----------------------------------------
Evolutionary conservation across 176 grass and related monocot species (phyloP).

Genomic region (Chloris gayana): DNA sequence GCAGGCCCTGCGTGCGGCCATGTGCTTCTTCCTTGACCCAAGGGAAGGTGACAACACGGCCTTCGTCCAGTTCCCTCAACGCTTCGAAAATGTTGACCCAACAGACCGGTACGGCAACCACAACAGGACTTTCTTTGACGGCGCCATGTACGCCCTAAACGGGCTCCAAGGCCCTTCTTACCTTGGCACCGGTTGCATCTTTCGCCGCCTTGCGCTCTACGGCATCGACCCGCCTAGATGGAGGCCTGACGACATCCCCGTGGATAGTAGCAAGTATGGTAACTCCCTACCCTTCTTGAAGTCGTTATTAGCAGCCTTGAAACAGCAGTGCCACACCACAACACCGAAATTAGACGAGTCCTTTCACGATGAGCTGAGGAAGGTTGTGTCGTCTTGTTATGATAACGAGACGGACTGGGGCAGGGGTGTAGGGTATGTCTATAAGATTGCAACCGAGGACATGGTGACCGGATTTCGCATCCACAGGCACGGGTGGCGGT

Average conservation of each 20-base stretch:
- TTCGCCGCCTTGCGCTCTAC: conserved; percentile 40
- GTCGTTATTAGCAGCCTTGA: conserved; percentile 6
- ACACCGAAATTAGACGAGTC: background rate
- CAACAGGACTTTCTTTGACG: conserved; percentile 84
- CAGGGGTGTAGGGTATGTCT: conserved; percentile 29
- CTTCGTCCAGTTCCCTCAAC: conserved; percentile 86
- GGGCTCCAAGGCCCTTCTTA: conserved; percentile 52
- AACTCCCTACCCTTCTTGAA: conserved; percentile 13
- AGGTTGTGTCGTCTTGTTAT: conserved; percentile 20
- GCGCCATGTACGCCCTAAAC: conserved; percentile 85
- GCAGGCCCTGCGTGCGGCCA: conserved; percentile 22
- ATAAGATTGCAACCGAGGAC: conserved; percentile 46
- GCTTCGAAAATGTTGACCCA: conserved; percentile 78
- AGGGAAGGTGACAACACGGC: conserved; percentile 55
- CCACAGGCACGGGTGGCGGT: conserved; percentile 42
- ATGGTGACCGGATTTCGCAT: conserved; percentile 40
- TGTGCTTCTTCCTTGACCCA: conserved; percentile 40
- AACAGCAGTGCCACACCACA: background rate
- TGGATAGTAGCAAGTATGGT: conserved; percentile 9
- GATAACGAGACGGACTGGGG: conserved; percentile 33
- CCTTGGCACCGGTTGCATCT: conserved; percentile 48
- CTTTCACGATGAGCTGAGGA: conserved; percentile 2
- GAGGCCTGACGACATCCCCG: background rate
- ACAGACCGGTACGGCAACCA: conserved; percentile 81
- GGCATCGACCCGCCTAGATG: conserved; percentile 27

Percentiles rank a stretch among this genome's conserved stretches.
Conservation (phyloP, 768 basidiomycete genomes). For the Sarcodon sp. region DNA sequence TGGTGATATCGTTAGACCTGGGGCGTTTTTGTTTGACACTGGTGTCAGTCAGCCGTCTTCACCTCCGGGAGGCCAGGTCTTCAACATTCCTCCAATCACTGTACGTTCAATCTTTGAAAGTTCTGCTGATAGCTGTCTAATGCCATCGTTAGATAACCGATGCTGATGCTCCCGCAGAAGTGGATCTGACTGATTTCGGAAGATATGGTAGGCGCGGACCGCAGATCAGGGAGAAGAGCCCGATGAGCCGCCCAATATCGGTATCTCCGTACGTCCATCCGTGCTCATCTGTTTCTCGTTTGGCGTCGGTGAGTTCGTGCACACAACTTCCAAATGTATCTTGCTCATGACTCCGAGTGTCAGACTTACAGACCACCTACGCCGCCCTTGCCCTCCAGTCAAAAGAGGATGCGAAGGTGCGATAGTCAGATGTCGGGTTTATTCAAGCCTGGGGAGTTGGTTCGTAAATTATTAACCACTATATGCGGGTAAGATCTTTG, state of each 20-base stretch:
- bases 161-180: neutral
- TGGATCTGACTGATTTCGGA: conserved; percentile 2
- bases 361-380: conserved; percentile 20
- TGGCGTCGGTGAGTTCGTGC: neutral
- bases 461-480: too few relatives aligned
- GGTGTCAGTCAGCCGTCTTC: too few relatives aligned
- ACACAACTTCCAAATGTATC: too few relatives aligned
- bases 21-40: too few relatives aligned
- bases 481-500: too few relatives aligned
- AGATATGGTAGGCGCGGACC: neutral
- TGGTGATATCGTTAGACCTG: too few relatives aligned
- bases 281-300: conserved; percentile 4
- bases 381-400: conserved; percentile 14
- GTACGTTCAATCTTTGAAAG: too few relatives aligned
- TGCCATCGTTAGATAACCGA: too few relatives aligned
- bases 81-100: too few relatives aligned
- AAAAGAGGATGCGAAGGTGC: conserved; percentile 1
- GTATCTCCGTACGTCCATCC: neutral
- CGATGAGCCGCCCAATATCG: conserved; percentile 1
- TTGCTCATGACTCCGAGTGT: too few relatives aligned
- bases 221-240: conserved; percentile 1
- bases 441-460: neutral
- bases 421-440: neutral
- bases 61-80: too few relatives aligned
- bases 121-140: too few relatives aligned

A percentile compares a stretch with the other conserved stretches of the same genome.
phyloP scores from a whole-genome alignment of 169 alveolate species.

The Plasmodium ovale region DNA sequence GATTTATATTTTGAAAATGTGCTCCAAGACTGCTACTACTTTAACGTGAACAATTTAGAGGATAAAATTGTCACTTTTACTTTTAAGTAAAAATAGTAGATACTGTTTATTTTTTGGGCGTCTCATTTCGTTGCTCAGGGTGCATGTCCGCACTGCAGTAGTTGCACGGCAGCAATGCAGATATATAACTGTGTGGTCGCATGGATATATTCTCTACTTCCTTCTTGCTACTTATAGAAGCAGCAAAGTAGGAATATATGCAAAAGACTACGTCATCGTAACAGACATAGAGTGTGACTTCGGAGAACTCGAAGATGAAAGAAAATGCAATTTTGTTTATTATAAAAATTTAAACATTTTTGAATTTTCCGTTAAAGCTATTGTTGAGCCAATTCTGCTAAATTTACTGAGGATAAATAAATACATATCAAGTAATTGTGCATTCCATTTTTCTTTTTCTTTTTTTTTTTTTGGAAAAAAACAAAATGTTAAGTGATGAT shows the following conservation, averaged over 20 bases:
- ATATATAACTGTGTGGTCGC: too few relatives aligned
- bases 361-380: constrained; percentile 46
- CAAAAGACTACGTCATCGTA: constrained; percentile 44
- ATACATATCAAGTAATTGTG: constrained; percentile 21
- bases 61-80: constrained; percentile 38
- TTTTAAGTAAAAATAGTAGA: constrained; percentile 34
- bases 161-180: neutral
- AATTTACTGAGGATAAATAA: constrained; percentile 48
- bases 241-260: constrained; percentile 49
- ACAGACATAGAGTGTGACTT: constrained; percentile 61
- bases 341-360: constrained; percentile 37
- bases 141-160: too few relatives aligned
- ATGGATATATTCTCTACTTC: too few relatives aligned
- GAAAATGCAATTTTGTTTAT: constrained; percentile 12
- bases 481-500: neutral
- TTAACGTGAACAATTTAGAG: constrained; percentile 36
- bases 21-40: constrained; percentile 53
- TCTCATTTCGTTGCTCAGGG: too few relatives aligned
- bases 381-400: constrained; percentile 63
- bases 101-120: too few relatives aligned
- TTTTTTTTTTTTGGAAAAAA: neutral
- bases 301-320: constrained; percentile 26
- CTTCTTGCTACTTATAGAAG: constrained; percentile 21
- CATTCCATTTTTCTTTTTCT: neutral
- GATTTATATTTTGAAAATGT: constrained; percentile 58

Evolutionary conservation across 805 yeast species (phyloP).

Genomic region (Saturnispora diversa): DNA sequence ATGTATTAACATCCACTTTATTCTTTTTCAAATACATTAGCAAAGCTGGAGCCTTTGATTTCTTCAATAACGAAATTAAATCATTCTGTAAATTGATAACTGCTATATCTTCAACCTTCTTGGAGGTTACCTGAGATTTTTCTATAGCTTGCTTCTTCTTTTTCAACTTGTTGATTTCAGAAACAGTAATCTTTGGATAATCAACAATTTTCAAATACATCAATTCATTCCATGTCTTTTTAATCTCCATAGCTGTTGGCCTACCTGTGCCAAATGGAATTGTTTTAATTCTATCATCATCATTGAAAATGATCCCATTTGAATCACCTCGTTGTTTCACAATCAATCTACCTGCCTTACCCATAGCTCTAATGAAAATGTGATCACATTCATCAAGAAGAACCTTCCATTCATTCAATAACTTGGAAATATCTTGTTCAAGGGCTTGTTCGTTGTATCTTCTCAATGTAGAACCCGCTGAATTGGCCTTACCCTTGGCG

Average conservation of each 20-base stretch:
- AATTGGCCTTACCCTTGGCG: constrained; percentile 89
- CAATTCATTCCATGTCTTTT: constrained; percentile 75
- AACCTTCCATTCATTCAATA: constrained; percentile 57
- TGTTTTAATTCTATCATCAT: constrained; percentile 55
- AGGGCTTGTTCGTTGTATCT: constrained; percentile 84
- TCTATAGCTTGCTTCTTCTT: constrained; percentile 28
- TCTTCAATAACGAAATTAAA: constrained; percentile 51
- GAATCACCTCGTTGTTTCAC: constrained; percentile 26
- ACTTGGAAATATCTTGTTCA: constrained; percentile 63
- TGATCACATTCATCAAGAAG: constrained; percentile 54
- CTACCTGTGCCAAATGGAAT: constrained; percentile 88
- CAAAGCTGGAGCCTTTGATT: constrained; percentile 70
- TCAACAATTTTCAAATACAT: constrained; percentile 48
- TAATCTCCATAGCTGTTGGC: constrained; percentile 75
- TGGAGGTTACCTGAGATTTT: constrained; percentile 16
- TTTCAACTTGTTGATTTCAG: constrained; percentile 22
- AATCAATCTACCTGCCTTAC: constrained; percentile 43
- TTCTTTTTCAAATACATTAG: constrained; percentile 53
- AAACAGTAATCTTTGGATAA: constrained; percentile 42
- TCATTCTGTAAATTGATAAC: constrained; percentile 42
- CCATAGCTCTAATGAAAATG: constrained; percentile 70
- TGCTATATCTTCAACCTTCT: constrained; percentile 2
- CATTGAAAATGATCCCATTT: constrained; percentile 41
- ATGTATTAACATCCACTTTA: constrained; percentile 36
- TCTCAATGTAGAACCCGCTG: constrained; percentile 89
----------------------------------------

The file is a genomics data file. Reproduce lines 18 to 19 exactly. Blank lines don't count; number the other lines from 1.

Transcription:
- CCACAGGCACGGGTGGCGGT: conserved; percentile 42
- ATGGTGACCGGATTTCGCAT: conserved; percentile 40